AudioQuest DragonFly Cobalt review | What Hi-Fi?

Once upon a time, the only instance by which we’d have paid this kind of money for a USB stick used to be if we were being blackmailed. But then alongside got here the AudioQuest DragonFly Cobalt.

The Cobalt enters the marketplace at a new top class worth point for the corporate’s range of transportable digital-to-analogue converters, but backs up its asking worth with the clearest, tidiest and maximum dynamic presentation we’ve heard from a unit this small.

Build

The Cobalt is the primary DragonFly to unfold its wings since 2015, when AudioQuest presented its Black and Red fashions and with them Android and iOS smartphone compatibility. In phrases of elementary functionality, we’re happy to report little has modified since then.

These are products whose good looks is born in their simplicity, and whose plug-in-and-play option to cleaning up the sound out of your computer, or (with the integrated dongle) a smartphone or pill, is much of the allure. But that isn’t to say AudioQuest has merely repackaged its inexpensive DACs in a special coloured, rather smoother edged new chassis.

Features

There are parts shared with the previous What Hi-Fi? Award-winning DragonFly Red, including the 2.1v headphone output, bit-perfect digital volume keep watch over and MQA renderer, however there have also been a variety of significant upgrades.

It begins with a brand new, more complicated ESS ES9038Q2M DAC chip, with which AudioQuest promises not only a clearer but more herbal sound, while the PIC32MX274 microprocessor attracts much less present and increases processing velocity by 33 consistent with cent. Improved energy supply filtering, in the meantime, is said to extend immunity to wireless, Bluetooth and mobile noise.

There are a couple of sensible improvements too, specifically the ten in step with cent smaller enclosure and incorporated DragonTail USB-A (female) to USB-C (male) adaptor to be used with the rising collection of electronics with connectivity for the latter.

Our only reservation is with the standard of the DragonTail adaptor. It struggles to stay attached to any of the telephones we try it with, a mix of unfastened becoming and the weight of the Cobalt dragging it out every time we move.

Sound

The most really extensive upgrade, regardless that, is best obvious whilst you plug the DragonFly Cobalt in; it’s in the performance.

Once attached for your laptop or smartphone, and decided on as way of audio output, the DAC’s LED will shine one in all six colours to indicate sampling charge: crimson for standby, inexperienced for 44.1kHz, blue for 48kHz, yellow for 88.2 kHz, gentle blue for 96kHz or crimson when interpreting MQA.

The Cobalt does wonders in cleaning up our laptop’s performance, regardless of what kind of record we feed it or whether it’s streaming from YouTube, Spotify, Tidal or playing from our personal hi-res library.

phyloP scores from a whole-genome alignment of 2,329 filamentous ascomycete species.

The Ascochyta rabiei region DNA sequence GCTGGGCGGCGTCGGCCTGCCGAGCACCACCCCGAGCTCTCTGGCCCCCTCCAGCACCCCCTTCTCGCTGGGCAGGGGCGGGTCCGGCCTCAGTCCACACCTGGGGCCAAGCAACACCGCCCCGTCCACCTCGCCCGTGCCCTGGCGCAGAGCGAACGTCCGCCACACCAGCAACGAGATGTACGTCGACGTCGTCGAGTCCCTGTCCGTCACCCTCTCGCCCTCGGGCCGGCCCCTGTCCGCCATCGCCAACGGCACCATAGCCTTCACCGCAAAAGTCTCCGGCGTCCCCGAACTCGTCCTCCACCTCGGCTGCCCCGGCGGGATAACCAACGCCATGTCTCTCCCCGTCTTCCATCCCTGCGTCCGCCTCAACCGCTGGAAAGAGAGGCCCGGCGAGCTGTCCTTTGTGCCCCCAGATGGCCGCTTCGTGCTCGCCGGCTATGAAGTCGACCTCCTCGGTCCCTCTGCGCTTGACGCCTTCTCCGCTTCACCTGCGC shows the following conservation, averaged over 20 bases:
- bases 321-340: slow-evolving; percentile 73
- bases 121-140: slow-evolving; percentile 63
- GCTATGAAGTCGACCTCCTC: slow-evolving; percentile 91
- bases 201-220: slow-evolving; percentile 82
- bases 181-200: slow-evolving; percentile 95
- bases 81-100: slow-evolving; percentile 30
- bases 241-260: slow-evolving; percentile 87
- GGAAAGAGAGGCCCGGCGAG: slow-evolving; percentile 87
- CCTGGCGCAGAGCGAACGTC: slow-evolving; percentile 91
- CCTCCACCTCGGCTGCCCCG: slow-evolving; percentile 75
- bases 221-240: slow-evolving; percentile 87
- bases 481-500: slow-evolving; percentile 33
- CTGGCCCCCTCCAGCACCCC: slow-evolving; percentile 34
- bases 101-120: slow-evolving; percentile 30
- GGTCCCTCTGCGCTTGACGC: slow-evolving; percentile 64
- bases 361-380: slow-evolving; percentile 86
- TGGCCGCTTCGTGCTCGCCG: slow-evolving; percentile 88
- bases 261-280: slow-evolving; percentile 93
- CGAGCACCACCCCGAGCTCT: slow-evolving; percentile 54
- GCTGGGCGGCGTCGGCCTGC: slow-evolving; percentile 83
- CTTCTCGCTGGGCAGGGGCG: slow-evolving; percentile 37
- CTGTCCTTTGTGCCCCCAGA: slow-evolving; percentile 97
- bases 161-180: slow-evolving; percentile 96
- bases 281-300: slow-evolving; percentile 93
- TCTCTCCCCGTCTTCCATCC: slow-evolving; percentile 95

AudioQuest claims its new DAC ‘strips away fuzz and fog that weren’t even noticeable until removed’, and we’d need to agree. It is such an incredibly precise rendering that we nearly really feel duty certain to play our best possible answer recordings thru it.

AudioQuest DragonFly Cobalt tech specs

Resolution Up to 24-bit/96kHz

Output 2.1v

MQA rendering Yes

DragonTail Adapter Yes, included

Dimensions (hwd) 1.2 x 1.9 x 5.7cm

Lines are indelibly drawn round the perimeters of each and every tool, with granular element on be offering to counterpoint the cleanliness and military precision. The Cobalt isn’t necessarily all for sprucing your music, handiest the lens in which it can be noticed: bedroom recordings can still sound intimately lo-fi, purposefully screeching treble remains uncensored and grisly riffs nonetheless drag their knuckles alongside the ground.

You could spend your time analysing the song for those who like, the Cobalt makes that simple with its wide-open soundstage and bold readability, however AudioQuest has not misplaced itself completely in the detail, providing still a keen sense of rhythm and expressive dynamic vary. 

In both senses there's measurable growth. Timing is very much stepped forward, with beats locking in like puzzle items, such a lot in order that it might probably on occasion depart the DragonFly Red feeling a tad lazy. The Cobalt’s laborious work may be heard because it belts out grand dynamic shifts sooner than donning its studying glasses to contour the ones extra diminutive quivers.

The best reason some other people might be dispose of is that the DragonFly Cobalt is a serious performer. It improves on almost each and every facet of its older sibling’s Award-winning presentation, however with that added perception and adulthood comes a slight loss of the fluidity that made the Red sound so human.

That doesn’t counteract any of the sonic improvements you’re getting for your top class outlay, however some may favour the Red’s more comfy temperament.

Verdict

Our most effective real grievance is not anything to do with the sound, simplest the standard of the DragonTail adaptor. However, the sonic go back is such that those wishing to make use of the Cobalt with their USB-C smartphone should still get one and fork out for a brand new adaptor as an alternative.

If you loved the DragonFly Red up to we did, and you’re taking a look to make your next step up without compromising on dimension or shape, the Cobalt represents something of a no-brainer.

SCORES

MORE:

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Read our AudioQuest DragonFly Red review

Read our AudioQuest DragonFly Black review

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